Our house in Westfield Road is end of terrace only because several intervening houses were completely destroyed, or badly damaged and subsequently demolished, owing to a bomb that fell in the middle of this row of terraced houses in 1940…so what really happened in West Ealing in World War Two?
Pre-war civil defence initiatives in place prior to 1938 included plans for evacuation of the population of London in the event of war; setting up of Air Raid Precautions (ARP) groups, initially composed of volunteers and the issuing of gas masks. There were also plans for blackout (preventing lights being seen from the air) and trenches for air defence were dug in local parks, including Walpole, and school grounds.
When Germany invaded Poland at the beginning of September 1939, the declaration of War on Germany came from Prime Minister Chamberlain at 11am on 3rd September, but the first bombs were not to fall on Ealing until a year later. In the interim there were several false alarms of air raids, and defensive measures went on, with Ealing Hospital protected with sandbags, a deep underground air raid shelter constructed in Dean Gardens and evacuation of several thousand children to the West Country via Ealing Broadway station.
After Germany’s defeat in the Battle of Britain, bombing of civilian targets began in September 1940 and lasted until June 1941; this was the famous London ‘blitz’ (from the German for lightning). In December 1940 a parachute mine, exploding in mid-air, on Broughton Road caused extensive damage, killed 14 people and injured 75; in the last four months of this year Ealing saw 73 nights of bombing. By the end of the blitz over 600 high explosive and thousands of incendiary bombs had fallen, causing the deaths of 190 Ealing residents and serious injuries to many more.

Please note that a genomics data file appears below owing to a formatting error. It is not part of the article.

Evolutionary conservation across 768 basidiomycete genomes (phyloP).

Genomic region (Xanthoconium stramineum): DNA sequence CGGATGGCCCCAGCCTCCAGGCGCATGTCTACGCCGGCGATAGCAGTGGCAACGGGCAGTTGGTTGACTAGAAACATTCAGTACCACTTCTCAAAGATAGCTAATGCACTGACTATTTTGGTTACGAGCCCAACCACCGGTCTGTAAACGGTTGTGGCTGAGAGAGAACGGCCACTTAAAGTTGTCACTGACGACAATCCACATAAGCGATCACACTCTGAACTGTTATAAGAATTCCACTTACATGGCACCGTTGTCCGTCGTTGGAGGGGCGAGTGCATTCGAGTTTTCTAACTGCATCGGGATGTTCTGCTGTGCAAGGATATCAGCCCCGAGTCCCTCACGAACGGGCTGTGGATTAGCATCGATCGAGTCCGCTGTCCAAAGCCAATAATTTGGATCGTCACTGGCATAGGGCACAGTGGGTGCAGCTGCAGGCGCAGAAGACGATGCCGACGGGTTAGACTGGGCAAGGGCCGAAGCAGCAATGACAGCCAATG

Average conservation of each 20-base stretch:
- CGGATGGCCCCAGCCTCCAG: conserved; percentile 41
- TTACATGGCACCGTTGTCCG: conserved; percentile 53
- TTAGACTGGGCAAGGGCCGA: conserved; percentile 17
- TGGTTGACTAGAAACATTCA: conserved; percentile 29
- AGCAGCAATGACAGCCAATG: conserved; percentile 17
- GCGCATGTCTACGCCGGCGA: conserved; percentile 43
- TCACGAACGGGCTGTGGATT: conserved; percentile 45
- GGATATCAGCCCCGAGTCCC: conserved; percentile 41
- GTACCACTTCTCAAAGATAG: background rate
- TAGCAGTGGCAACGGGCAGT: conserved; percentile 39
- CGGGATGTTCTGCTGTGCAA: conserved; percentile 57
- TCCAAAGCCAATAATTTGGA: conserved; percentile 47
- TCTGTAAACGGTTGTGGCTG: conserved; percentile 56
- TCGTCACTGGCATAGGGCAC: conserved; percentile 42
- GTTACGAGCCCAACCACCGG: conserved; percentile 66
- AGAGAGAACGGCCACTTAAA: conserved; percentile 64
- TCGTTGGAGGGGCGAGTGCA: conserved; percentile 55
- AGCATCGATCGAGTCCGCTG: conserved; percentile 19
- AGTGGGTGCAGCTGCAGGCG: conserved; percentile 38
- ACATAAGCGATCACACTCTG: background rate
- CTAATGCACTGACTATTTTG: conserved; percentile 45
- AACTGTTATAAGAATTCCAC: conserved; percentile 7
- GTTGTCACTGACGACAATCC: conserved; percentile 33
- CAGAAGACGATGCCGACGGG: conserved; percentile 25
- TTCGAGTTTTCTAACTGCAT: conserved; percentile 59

The years 1942 and 1943 were relatively quiet in Ealing, but in early 1944 the bombing of London increased greatly again with the launching of the German secret weapons, the V.1, or flying bomb (‘doodle-bug’), and in September the V.2 rocket, the first of which landed in Chiswick. This ‘baby blitz’ shocked the residents of Ealing with a series of noisy, dangerous nights, as fewer but much larger bombs fell, and ground defences were fully deployed. The worst incident occurred in Ealing on the 21st July when a bomb on Uxbridge Road between Hartington and Drayton Green Roads caused a huge explosion that destroyed five shops and caused heavy damage over a half-mile radius; 23 people were killed and many shoppers and shop workers injured.
With the end of war, celebrations were widespread across the borough, with hundreds of street parties, special services in all the churches, and a large bonfire in Walpole Park fuelled by packing cases from Ealing studios, park benches and deck chairs. Incidentally, our West Ealing neighbour Mr. Head survived the bombing of his house in Westfield Road; I have a photograph of him grinning and giving thumbs up from the shattered ruins!
(My father, then 16, and staying with his father at the Carnarvon Hotel on Ealing Common, remembers his first task at the outbreak of WW2 was to sandbag the windows of the hotel bar to keep the drinks safe! (David Highton)
Photo: VE Day celebration in Hessel Road
Copyright Ealing Central Library